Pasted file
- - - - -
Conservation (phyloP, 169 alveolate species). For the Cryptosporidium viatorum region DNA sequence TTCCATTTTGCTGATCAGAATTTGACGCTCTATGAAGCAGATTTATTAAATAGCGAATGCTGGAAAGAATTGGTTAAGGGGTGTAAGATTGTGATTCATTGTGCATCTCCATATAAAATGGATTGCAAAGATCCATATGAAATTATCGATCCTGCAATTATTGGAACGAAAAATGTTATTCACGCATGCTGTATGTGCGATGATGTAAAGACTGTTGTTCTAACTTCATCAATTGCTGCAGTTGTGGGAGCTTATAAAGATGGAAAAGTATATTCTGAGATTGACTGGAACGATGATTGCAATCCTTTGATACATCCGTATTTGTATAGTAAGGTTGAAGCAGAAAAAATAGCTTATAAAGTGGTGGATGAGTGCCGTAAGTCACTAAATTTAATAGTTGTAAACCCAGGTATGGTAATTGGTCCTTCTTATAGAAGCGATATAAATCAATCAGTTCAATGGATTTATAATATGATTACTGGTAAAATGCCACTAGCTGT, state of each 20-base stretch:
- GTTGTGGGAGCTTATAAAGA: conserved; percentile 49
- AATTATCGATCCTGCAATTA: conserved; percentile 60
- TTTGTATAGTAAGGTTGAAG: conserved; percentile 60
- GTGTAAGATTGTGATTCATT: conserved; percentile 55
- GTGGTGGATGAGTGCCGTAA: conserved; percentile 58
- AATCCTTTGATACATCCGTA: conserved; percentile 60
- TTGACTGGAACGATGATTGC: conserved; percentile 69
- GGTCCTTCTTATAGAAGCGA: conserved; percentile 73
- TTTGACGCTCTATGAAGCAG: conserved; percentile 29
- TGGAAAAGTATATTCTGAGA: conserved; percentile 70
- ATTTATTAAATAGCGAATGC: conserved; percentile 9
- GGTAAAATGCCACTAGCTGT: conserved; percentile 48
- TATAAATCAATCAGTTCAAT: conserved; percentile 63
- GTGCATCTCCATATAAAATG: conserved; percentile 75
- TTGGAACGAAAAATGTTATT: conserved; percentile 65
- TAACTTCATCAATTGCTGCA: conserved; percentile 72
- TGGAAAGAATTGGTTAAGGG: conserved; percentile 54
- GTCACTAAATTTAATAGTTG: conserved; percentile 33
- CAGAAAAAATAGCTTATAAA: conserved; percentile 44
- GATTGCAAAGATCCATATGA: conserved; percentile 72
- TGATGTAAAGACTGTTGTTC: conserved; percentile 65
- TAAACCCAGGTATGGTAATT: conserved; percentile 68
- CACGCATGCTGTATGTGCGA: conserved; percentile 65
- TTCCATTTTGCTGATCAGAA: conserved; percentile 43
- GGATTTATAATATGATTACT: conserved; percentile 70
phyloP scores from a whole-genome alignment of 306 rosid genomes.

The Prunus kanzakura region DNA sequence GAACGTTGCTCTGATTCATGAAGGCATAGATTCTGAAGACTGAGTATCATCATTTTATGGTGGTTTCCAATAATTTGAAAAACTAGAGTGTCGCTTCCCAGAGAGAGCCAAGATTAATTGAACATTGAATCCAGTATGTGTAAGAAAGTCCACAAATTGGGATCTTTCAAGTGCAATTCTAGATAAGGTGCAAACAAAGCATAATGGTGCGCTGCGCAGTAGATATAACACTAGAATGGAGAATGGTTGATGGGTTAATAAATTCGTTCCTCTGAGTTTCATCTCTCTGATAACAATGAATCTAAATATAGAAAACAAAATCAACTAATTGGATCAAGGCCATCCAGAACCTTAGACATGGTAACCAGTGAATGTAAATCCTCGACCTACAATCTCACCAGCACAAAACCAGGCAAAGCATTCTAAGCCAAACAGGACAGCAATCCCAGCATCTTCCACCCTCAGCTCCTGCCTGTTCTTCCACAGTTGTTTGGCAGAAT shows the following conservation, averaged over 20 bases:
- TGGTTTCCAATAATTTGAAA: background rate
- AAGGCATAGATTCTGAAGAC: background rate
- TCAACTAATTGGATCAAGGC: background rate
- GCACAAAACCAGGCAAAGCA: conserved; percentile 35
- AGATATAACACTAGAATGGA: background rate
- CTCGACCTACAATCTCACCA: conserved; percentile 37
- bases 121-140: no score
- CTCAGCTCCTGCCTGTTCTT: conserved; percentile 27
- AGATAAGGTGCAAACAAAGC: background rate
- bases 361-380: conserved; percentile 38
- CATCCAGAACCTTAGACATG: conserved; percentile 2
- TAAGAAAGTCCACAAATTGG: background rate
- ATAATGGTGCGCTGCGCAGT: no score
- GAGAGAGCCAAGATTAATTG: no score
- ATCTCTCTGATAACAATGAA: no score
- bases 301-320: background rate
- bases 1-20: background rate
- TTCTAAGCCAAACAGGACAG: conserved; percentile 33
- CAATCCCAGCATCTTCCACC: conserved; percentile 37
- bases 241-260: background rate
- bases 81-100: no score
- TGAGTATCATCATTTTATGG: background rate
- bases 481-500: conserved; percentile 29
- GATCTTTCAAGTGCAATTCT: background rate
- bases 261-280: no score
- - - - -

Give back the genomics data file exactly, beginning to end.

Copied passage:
Conservation (phyloP, 169 alveolate species). For the Cryptosporidium viatorum region DNA sequence TTCCATTTTGCTGATCAGAATTTGACGCTCTATGAAGCAGATTTATTAAATAGCGAATGCTGGAAAGAATTGGTTAAGGGGTGTAAGATTGTGATTCATTGTGCATCTCCATATAAAATGGATTGCAAAGATCCATATGAAATTATCGATCCTGCAATTATTGGAACGAAAAATGTTATTCACGCATGCTGTATGTGCGATGATGTAAAGACTGTTGTTCTAACTTCATCAATTGCTGCAGTTGTGGGAGCTTATAAAGATGGAAAAGTATATTCTGAGATTGACTGGAACGATGATTGCAATCCTTTGATACATCCGTATTTGTATAGTAAGGTTGAAGCAGAAAAAATAGCTTATAAAGTGGTGGATGAGTGCCGTAAGTCACTAAATTTAATAGTTGTAAACCCAGGTATGGTAATTGGTCCTTCTTATAGAAGCGATATAAATCAATCAGTTCAATGGATTTATAATATGATTACTGGTAAAATGCCACTAGCTGT, state of each 20-base stretch:
- GTTGTGGGAGCTTATAAAGA: conserved; percentile 49
- AATTATCGATCCTGCAATTA: conserved; percentile 60
- TTTGTATAGTAAGGTTGAAG: conserved; percentile 60
- GTGTAAGATTGTGATTCATT: conserved; percentile 55
- GTGGTGGATGAGTGCCGTAA: conserved; percentile 58
- AATCCTTTGATACATCCGTA: conserved; percentile 60
- TTGACTGGAACGATGATTGC: conserved; percentile 69
- GGTCCTTCTTATAGAAGCGA: conserved; percentile 73
- TTTGACGCTCTATGAAGCAG: conserved; percentile 29
- TGGAAAAGTATATTCTGAGA: conserved; percentile 70
- ATTTATTAAATAGCGAATGC: conserved; percentile 9
- GGTAAAATGCCACTAGCTGT: conserved; percentile 48
- TATAAATCAATCAGTTCAAT: conserved; percentile 63
- GTGCATCTCCATATAAAATG: conserved; percentile 75
- TTGGAACGAAAAATGTTATT: conserved; percentile 65
- TAACTTCATCAATTGCTGCA: conserved; percentile 72
- TGGAAAGAATTGGTTAAGGG: conserved; percentile 54
- GTCACTAAATTTAATAGTTG: conserved; percentile 33
- CAGAAAAAATAGCTTATAAA: conserved; percentile 44
- GATTGCAAAGATCCATATGA: conserved; percentile 72
- TGATGTAAAGACTGTTGTTC: conserved; percentile 65
- TAAACCCAGGTATGGTAATT: conserved; percentile 68
- CACGCATGCTGTATGTGCGA: conserved; percentile 65
- TTCCATTTTGCTGATCAGAA: conserved; percentile 43
- GGATTTATAATATGATTACT: conserved; percentile 70
phyloP scores from a whole-genome alignment of 306 rosid genomes.

The Prunus kanzakura region DNA sequence GAACGTTGCTCTGATTCATGAAGGCATAGATTCTGAAGACTGAGTATCATCATTTTATGGTGGTTTCCAATAATTTGAAAAACTAGAGTGTCGCTTCCCAGAGAGAGCCAAGATTAATTGAACATTGAATCCAGTATGTGTAAGAAAGTCCACAAATTGGGATCTTTCAAGTGCAATTCTAGATAAGGTGCAAACAAAGCATAATGGTGCGCTGCGCAGTAGATATAACACTAGAATGGAGAATGGTTGATGGGTTAATAAATTCGTTCCTCTGAGTTTCATCTCTCTGATAACAATGAATCTAAATATAGAAAACAAAATCAACTAATTGGATCAAGGCCATCCAGAACCTTAGACATGGTAACCAGTGAATGTAAATCCTCGACCTACAATCTCACCAGCACAAAACCAGGCAAAGCATTCTAAGCCAAACAGGACAGCAATCCCAGCATCTTCCACCCTCAGCTCCTGCCTGTTCTTCCACAGTTGTTTGGCAGAAT shows the following conservation, averaged over 20 bases:
- TGGTTTCCAATAATTTGAAA: background rate
- AAGGCATAGATTCTGAAGAC: background rate
- TCAACTAATTGGATCAAGGC: background rate
- GCACAAAACCAGGCAAAGCA: conserved; percentile 35
- AGATATAACACTAGAATGGA: background rate
- CTCGACCTACAATCTCACCA: conserved; percentile 37
- bases 121-140: no score
- CTCAGCTCCTGCCTGTTCTT: conserved; percentile 27
- AGATAAGGTGCAAACAAAGC: background rate
- bases 361-380: conserved; percentile 38
- CATCCAGAACCTTAGACATG: conserved; percentile 2
- TAAGAAAGTCCACAAATTGG: background rate
- ATAATGGTGCGCTGCGCAGT: no score
- GAGAGAGCCAAGATTAATTG: no score
- ATCTCTCTGATAACAATGAA: no score
- bases 301-320: background rate
- bases 1-20: background rate
- TTCTAAGCCAAACAGGACAG: conserved; percentile 33
- CAATCCCAGCATCTTCCACC: conserved; percentile 37
- bases 241-260: background rate
- bases 81-100: no score
- TGAGTATCATCATTTTATGG: background rate
- bases 481-500: conserved; percentile 29
- GATCTTTCAAGTGCAATTCT: background rate
- bases 261-280: no score